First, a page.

Ian Clark, Activation Products
Marine Phytoplankton is under the spotlight because a number of online resellers are making claims that many people find impossible to believe. However, before you consider any potential health benefits, it may be a good idea to verify exactly what is in the bottle! There are in fact more than 40,000 different strains and varieties of phytoplankton that marine scientists have classsified to date. The description "Pure Phytoplankton" is meaningless and has no scientific validity. What is at issue however, is the claim made by Activation Products (see the link below to their web site) that O##### A#### contains a specific strain of marine phytoplankton called Nannochloropsis gaditana. It is well known that authentic Nannochloropsis gaditana in a whole food form contains between 7% and 8% Omega-3 fatty acids. This is the highest percentage of broad-spectrum Omega-3's (Omega-3 EPA, DHA, DPA, SDA & ALA) found in any single vegetarian food source. Flax seed for example does not contain Omega-3 EPA, DHA, DPA or SDA and therefore cannot be described as 'broad-spectrum'. It appears that O##### A#### 'Pure Phytoplankton' contains only a fraction of the 7-8 % Omega-3 that would normally be found in Nannochloropsis gaditana. According to the Lab report (see printout below), O##### A#### contains a total of just 0.27% Omega-3 which is less than 4% of that found in authentic Nannochloropsis gaditana.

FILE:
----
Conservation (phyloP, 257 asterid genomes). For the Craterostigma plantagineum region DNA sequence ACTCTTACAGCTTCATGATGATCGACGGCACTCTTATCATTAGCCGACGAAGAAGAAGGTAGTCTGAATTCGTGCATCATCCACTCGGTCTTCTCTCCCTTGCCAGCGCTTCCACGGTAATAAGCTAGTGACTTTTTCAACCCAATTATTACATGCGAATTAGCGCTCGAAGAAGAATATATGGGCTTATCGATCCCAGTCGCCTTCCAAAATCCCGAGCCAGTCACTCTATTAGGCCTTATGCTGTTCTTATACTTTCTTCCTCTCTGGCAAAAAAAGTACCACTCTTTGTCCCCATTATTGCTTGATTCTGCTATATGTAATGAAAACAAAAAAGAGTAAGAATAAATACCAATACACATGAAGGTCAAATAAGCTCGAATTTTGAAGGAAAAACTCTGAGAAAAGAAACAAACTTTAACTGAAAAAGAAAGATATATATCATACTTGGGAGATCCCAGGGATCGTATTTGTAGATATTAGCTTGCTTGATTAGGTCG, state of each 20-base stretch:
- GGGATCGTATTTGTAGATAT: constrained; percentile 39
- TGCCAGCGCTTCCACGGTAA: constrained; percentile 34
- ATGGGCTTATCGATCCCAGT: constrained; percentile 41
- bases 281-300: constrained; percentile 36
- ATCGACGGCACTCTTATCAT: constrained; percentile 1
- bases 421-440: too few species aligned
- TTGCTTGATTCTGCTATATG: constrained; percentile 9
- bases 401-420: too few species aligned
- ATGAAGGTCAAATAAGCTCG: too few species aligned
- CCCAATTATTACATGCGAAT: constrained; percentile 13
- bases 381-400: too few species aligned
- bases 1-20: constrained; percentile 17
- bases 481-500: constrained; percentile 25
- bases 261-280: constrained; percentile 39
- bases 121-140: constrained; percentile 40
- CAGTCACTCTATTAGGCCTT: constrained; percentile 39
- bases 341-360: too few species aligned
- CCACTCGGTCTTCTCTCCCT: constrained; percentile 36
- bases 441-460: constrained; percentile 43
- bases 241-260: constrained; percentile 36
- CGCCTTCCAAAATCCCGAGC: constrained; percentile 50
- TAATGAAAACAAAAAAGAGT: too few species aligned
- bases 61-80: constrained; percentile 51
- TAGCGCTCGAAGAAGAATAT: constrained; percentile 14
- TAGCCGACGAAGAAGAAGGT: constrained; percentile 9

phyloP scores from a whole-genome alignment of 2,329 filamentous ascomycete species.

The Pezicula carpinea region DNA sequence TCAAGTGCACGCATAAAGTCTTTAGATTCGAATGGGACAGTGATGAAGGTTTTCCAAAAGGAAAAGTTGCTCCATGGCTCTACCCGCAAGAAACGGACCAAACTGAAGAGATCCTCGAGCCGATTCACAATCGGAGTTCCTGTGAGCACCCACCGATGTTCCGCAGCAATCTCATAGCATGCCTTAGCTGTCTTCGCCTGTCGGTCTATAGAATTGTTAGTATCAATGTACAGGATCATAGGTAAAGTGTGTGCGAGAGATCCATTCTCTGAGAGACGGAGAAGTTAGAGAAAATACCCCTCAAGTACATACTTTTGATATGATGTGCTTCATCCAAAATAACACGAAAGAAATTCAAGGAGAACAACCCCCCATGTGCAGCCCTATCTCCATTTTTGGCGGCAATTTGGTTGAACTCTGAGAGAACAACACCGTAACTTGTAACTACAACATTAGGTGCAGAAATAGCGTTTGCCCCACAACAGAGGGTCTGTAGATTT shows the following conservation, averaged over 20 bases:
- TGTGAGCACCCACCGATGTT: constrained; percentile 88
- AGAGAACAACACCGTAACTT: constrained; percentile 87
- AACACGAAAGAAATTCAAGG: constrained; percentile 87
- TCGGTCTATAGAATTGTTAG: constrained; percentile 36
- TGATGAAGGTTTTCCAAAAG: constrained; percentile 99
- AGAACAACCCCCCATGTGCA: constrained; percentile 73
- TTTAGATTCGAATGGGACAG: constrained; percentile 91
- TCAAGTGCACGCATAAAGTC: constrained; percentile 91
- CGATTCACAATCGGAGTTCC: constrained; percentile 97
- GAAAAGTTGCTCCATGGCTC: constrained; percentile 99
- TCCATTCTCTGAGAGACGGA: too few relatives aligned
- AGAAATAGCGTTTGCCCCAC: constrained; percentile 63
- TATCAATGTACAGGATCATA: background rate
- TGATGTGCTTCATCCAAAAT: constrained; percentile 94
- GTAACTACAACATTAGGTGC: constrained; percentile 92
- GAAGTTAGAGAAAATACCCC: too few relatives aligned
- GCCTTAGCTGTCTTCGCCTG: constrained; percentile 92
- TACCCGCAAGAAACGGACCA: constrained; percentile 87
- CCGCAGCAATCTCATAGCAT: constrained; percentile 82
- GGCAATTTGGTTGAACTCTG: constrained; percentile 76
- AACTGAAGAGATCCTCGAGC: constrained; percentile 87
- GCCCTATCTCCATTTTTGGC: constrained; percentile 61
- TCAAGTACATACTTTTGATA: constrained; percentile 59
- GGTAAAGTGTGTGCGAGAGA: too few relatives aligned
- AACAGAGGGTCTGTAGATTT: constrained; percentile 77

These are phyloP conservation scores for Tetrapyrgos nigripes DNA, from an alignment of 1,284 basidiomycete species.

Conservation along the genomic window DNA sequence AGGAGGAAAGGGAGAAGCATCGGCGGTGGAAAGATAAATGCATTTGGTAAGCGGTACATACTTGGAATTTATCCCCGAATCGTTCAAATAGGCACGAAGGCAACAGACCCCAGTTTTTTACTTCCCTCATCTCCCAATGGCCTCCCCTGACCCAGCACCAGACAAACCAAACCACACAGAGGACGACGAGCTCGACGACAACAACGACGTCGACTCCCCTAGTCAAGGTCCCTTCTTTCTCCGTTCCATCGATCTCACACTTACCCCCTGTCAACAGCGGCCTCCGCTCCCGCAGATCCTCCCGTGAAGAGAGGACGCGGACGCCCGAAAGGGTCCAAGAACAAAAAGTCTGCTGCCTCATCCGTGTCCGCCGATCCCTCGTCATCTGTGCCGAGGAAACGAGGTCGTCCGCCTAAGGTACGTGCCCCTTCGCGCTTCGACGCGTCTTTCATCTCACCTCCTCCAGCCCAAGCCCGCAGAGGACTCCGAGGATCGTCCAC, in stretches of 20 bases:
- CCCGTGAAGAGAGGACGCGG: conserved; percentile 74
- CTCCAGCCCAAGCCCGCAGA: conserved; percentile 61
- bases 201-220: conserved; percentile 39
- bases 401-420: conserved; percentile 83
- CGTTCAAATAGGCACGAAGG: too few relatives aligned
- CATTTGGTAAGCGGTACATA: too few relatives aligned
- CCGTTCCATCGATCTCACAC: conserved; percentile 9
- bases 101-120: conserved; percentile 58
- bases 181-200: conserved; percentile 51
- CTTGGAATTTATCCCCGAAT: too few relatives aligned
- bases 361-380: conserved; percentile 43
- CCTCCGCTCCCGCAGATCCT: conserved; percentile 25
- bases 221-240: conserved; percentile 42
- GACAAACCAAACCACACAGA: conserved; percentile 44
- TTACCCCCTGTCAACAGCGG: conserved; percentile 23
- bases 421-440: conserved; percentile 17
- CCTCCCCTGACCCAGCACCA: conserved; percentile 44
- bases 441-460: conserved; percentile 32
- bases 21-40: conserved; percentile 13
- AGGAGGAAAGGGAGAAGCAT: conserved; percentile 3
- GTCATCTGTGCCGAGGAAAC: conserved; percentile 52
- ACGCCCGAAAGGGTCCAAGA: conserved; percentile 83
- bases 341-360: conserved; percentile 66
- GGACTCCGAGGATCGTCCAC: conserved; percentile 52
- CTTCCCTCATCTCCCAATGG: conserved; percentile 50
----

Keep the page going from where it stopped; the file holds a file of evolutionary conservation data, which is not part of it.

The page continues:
* Omega-3 fatty acids are essential for brain and body health. They are a family of polyunsaturated fatty acids sometimes referred to as n-3 fatty acids, a term that describes their shared chemical structure. The omega-3 fatty acids vary in length from the shorter alpha-linolenic acid (ALA) to the long-chain eicosapentaenoic acid (EPA) and docosahexaenoic acid (DHA). Our bodies are not very good at converting short-chain to long-chain omega-3 fatty acids so eating ALA may not necessarily lead to optimal levels of EPA and DHA . In any event, our bodies cannot directly make omega-3 fatty acids, we first have to consume them.
 Burdge, G.C. and P.C. Calder, Conversion of alpha-linolenic acid to longer-chain polyunsaturated fatty acids in human adults. Reprod.Nutr.Dev., 2005. 45(5): p. 581-597.